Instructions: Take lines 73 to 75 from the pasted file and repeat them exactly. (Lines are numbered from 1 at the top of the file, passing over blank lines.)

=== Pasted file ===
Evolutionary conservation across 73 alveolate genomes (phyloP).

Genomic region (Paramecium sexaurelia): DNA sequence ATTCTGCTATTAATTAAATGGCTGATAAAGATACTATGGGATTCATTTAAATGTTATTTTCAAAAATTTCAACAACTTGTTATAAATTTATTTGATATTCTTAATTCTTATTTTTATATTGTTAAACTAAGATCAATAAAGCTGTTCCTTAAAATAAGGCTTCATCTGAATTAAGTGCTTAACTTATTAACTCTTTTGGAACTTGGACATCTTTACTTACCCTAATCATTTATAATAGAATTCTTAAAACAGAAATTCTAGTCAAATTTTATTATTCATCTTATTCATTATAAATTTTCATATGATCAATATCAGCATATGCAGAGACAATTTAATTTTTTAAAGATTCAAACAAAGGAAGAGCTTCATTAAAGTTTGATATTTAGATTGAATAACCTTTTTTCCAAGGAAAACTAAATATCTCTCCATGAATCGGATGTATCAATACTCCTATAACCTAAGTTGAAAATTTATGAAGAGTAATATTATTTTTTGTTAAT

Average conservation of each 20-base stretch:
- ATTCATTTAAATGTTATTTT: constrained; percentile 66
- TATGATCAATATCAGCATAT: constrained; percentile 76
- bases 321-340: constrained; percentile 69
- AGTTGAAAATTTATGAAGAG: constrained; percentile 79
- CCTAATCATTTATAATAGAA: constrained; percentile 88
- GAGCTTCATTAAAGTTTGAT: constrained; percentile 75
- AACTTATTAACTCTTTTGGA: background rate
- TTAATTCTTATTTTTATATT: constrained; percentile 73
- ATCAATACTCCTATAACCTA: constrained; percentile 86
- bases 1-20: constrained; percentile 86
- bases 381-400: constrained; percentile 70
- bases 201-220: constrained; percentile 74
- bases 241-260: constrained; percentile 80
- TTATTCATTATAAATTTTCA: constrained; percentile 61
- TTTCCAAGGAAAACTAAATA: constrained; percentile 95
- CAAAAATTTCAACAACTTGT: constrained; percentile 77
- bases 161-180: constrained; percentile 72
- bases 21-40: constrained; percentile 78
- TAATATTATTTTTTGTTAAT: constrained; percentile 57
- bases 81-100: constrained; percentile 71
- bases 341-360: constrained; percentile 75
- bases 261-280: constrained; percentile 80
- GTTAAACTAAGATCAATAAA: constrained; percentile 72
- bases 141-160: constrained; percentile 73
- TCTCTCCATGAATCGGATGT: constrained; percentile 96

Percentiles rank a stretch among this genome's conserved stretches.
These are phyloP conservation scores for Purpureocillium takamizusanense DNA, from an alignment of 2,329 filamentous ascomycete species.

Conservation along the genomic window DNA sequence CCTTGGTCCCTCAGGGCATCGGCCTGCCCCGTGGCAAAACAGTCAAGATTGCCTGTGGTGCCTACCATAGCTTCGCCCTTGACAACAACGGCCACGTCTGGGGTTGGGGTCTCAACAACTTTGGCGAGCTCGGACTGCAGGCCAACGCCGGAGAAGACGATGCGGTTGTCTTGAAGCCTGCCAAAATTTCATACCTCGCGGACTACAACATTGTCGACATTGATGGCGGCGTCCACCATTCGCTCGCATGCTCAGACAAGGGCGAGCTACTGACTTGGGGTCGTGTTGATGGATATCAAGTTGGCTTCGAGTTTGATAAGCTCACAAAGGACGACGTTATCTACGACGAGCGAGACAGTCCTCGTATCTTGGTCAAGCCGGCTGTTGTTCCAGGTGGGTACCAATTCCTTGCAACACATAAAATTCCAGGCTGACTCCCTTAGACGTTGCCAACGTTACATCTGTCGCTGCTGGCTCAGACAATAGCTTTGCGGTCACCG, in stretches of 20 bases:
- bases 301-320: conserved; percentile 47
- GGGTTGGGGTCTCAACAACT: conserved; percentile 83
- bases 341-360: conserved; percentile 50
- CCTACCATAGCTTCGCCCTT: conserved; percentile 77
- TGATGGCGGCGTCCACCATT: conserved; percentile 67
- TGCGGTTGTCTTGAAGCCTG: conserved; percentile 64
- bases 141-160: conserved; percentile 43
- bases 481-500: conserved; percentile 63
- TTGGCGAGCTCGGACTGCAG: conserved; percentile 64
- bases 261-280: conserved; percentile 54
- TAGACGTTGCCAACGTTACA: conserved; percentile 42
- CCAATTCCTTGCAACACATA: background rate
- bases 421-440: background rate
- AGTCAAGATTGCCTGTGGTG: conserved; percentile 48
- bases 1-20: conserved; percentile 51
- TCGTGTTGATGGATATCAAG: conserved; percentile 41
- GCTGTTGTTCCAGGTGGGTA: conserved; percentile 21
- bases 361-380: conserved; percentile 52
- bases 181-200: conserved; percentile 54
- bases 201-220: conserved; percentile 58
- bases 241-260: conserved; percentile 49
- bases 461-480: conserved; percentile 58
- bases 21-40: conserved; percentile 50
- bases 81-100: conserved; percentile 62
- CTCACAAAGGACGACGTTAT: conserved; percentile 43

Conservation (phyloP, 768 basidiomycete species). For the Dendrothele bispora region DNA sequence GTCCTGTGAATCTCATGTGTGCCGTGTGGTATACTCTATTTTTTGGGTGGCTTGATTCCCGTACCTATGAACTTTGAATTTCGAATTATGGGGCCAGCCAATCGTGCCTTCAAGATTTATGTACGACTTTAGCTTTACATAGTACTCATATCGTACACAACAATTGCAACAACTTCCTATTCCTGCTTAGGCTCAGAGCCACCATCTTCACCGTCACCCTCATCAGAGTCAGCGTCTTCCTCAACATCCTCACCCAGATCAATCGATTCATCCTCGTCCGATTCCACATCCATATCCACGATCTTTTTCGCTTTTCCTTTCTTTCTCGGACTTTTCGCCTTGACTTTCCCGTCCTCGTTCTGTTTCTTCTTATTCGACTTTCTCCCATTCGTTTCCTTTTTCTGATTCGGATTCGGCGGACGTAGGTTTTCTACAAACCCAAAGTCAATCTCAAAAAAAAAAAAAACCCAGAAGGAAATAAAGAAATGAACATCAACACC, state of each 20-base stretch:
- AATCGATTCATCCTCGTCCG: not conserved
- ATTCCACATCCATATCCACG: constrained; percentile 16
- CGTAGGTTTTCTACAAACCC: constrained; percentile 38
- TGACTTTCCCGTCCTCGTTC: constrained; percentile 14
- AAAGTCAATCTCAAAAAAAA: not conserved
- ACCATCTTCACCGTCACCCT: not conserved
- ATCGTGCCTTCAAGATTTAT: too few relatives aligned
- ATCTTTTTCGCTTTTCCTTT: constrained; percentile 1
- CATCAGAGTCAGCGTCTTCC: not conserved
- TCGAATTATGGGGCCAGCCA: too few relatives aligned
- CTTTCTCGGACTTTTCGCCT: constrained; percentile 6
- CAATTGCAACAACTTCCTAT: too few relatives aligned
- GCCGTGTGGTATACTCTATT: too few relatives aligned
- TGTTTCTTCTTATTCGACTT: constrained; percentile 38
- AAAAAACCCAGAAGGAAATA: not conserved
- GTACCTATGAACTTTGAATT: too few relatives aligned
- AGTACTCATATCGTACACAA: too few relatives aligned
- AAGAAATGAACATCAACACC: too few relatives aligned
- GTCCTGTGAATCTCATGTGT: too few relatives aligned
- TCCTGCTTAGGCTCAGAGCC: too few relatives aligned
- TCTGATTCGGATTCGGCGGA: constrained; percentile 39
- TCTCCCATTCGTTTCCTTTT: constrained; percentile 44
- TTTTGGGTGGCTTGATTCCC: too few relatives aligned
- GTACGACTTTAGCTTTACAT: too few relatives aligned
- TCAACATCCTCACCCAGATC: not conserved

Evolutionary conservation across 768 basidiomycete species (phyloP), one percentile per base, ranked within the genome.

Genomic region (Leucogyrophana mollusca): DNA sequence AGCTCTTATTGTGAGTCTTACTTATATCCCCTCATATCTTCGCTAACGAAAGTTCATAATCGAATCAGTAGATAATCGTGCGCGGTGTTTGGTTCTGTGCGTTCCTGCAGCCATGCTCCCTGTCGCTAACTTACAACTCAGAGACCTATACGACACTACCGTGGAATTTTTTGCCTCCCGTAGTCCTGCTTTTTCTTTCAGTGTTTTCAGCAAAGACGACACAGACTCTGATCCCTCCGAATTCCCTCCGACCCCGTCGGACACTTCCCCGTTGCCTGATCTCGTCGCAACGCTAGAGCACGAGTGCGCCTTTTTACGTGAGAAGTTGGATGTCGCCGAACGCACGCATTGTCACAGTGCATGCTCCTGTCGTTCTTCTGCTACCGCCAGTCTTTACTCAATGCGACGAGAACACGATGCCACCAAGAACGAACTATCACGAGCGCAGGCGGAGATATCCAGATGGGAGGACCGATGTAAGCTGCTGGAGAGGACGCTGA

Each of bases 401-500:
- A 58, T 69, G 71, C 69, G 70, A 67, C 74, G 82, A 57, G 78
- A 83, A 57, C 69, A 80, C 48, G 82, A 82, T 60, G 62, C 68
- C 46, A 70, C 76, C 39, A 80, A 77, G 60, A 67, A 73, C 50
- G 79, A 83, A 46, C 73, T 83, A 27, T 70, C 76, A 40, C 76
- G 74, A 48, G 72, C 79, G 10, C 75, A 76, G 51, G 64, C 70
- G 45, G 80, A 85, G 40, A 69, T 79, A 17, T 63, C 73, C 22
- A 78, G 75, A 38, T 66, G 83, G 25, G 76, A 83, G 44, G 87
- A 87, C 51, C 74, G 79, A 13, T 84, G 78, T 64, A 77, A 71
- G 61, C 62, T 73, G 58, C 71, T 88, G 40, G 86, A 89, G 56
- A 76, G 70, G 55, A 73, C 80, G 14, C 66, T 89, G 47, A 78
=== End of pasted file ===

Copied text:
- GTACCTATGAACTTTGAATT: too few relatives aligned
- AGTACTCATATCGTACACAA: too few relatives aligned
- AAGAAATGAACATCAACACC: too few relatives aligned